Professional Fencing: The Next Big Sport, or the Next Washout?


Women fencing against men. Multi-colored, logo-cluttered uniforms. Lights, cameras, action! Welcome to the Professional Fencing League.

Well, almost.

The PFL hosts its first tournament next year, but there’s no TV coverage, few sponsors and just a hint of glitz. Prize money isn’t expected to top more than a few thousand dollars.

Still, about 150 fencers, including nationally ranked amateurs and at least one American Olympian, have signed on with the new league, breaking ranks with the U.S. Fencing Assn., the governing body of amateur fencing in the United States. Twelve PFL tournaments are scheduled for 1998.

The league has been in development for two years. But for all the planning, it’s money making chances are still untested, and it can’t ensure that professional fencers will retain their Olympic eligibility.

Professional fencing is the brainchild of Alan Blakeborough, who runs the enterprise from his Knights of Siena fencing academy in this town about 150 miles north of New York City.


“When I first asked about this, I thought ‘I’m sure somebody’s tried this and it failed miserably,”’ Blakeborough said. “No one had even tried it.”

Since the PFL doesn’t need USFA sanction, Blakeborough has taken a few liberties with some of the sport’s traditions. White fencing uniforms are out. Colors, designs, artwork and especially corporate logos are in.

Also, men and women will go blade-to-blade in the PFL, perhaps for the first time in any professional sport. The division still exists on the amateur level.

“You want to talk about battle of the sexes? It doesn’t get any better than this,” Blakeborough said. “The weapon is the great equalizer. You have to stand right in front of the other person with that weapon, and if you don’t know how to wield it, they’re going to make shish kebab out of you all day long.”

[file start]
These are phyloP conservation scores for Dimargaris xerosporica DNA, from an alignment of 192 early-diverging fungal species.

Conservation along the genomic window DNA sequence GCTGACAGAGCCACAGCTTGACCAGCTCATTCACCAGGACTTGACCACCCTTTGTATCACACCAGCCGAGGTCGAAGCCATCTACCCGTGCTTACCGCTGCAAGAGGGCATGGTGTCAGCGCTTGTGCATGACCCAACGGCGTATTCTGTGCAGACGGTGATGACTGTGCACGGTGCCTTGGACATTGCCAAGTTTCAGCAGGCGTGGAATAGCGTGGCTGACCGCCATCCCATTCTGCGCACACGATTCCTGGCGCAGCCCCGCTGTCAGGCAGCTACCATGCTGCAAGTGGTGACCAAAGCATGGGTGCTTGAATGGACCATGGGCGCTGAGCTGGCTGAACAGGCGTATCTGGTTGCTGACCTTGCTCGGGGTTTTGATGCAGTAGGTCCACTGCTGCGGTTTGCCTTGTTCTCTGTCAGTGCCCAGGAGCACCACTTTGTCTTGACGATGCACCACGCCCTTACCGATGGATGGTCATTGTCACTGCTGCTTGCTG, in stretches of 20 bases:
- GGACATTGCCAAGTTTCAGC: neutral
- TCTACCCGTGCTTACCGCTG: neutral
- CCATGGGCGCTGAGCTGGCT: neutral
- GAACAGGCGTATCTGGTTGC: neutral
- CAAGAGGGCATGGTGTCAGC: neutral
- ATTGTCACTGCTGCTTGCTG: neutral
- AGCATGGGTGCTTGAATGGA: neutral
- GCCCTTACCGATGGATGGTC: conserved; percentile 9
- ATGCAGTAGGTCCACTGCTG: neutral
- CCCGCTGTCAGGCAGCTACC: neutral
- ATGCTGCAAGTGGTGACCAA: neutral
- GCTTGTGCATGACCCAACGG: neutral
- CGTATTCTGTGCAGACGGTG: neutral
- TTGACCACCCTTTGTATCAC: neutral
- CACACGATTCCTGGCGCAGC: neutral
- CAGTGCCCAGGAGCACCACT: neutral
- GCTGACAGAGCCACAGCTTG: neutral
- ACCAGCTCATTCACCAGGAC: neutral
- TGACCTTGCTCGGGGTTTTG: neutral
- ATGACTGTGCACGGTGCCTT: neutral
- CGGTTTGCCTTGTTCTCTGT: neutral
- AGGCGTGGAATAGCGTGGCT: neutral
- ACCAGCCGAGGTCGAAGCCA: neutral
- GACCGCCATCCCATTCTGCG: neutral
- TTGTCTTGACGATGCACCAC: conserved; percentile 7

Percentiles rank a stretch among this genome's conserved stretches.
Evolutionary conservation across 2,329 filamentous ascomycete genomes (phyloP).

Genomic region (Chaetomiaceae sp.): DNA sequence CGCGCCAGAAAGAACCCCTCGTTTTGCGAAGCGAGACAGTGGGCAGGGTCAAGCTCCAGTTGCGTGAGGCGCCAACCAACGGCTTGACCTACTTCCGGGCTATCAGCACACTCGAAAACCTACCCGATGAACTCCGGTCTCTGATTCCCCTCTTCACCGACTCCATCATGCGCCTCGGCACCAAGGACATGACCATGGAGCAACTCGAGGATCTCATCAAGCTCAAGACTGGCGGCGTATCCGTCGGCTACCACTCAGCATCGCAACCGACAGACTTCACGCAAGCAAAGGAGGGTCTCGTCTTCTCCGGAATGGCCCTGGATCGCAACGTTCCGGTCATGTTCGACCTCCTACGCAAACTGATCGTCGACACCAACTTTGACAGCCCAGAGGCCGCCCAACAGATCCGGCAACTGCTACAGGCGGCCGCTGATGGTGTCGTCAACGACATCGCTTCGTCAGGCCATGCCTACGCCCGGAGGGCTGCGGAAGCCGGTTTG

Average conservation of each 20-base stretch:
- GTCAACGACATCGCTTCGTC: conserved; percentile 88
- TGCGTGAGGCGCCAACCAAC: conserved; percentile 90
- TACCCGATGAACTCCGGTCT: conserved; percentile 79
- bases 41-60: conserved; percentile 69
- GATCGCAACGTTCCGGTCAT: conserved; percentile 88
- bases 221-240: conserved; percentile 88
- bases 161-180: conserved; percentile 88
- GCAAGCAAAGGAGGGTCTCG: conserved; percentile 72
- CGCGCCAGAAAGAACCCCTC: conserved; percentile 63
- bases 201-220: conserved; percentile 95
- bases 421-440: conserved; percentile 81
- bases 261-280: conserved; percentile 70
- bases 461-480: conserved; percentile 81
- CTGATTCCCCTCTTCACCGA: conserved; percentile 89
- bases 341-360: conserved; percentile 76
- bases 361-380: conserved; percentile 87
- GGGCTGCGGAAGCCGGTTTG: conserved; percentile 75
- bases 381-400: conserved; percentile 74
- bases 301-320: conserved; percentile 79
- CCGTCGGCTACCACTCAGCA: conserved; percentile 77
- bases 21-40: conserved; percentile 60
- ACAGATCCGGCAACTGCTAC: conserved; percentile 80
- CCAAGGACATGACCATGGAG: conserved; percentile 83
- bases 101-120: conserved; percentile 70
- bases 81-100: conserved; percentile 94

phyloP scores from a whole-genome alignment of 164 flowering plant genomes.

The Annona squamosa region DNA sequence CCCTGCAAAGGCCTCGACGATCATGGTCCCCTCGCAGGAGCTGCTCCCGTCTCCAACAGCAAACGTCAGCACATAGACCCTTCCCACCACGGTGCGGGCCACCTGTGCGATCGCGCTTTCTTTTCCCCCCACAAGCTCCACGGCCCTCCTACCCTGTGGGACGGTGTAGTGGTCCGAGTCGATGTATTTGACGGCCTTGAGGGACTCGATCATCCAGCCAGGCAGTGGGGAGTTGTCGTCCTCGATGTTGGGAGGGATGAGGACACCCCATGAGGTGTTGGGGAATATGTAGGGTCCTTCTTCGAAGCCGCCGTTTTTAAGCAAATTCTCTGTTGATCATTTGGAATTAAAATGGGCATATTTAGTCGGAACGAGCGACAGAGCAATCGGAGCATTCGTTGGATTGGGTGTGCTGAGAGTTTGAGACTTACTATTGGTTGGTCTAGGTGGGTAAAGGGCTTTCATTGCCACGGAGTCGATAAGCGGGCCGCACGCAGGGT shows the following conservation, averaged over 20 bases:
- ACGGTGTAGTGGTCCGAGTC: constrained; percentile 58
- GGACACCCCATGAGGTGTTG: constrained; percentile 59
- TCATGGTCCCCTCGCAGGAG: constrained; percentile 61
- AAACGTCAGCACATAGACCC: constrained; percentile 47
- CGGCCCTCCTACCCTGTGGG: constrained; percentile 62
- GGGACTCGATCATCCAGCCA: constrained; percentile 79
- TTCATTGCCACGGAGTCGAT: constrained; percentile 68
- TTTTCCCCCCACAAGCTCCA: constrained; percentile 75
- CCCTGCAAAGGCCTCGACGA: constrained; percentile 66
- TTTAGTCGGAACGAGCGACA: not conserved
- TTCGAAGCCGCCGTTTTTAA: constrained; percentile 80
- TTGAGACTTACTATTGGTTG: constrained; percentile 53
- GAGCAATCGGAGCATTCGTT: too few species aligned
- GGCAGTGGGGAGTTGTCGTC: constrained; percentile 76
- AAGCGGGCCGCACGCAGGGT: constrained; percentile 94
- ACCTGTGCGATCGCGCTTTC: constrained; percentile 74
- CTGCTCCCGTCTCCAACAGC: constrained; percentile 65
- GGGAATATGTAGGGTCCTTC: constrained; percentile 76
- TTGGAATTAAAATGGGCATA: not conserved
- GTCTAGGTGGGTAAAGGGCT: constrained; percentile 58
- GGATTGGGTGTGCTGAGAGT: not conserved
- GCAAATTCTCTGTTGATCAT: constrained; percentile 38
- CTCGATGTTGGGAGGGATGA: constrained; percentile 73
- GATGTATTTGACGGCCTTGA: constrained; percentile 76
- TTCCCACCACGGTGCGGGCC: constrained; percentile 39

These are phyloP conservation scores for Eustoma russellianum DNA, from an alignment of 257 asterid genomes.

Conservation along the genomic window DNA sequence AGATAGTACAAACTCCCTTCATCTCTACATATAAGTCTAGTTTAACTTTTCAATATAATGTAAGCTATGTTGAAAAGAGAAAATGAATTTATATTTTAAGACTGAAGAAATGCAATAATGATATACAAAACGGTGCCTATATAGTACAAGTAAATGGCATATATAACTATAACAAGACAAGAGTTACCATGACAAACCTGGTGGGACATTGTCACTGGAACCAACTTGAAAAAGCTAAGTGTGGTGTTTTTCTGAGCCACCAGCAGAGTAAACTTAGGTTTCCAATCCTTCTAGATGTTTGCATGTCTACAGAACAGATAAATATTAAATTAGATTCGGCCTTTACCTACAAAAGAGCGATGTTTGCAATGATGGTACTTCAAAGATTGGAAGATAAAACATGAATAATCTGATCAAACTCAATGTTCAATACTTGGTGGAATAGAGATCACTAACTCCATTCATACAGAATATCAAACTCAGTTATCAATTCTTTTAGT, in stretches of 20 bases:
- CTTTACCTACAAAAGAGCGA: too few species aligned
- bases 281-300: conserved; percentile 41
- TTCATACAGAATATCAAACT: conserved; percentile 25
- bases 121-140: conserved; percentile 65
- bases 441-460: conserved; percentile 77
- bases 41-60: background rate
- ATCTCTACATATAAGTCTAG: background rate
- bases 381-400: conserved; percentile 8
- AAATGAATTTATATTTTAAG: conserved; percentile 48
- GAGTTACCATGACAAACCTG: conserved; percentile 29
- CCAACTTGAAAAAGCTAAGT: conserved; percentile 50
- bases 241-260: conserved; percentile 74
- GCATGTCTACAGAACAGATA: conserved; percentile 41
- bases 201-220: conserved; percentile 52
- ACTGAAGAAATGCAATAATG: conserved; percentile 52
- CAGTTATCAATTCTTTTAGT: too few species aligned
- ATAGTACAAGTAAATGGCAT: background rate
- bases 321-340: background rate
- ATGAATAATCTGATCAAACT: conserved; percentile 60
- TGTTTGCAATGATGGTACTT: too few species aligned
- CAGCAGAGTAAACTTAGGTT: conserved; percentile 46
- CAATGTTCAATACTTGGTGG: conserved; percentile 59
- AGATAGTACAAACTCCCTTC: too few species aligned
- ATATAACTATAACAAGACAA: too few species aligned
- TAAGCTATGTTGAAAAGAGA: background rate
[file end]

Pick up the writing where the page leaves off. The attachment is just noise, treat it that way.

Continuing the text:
But the rules of the sport itself will be maintained, Blakeborough said.

“The one thing that we promised fencers is that we won’t change fencing. How it is perceived and how it is marketed, that will change,” Blakeborough said. “We aren’t going to make people swing from chandeliers. Nobody’s going to be jumping over tables. This won’t be the World Wrestling Federation.”

And most importantly, fencers could make a few bucks in a sport that has often drained their wallets even as they increased their international standing.

“Quite frankly, to really fence at a high amateur level, you need a ridiculous amount of money,” said Justin Meehan, a 12-year amateur and highly-ranked epee fencer from Long Island. “It’s a tremendous personal investment.”

Professional fencing would have a tremendous battle to win any substantial commercial backing, according to Jim Andrews of IEG, a Chicago-based company that tracks sports sponsorship.

“You’re asking the company to get involved in something that has no track record,” Andrews said. “Fencing is a niche sport. It has a small potential fan base and a small participant base. And this isn’t a new basketball league, where it’s a known quantity. You’re asking sponsors to take kind of a double risk.”

Backers say the PFL would at least give professional fencers a tax write-off and perhaps a decent living as the league grows. But as the rules stand now, it would prevent a fencer from earning Olympic gold.

An amateur fencer cannot accept money for fencing. And according to the USFA and the FIE, the international fencing federation, that rule won’t be changed soon.

“This isn’t on our agenda, and it’s not on the FIE’s agenda,” said Michael Massik, executive director of the U.S. Fencing Association. “Until the FIE rules on it, fencers who participate in this league can’t go to the Olympics.”

Blakeborough contends that the USFA has tried to block his new league, Massik, however. said a professional presence could only help fencing.

“The more exposure the sport gets, the more people participate, and the better things are,” Massick said.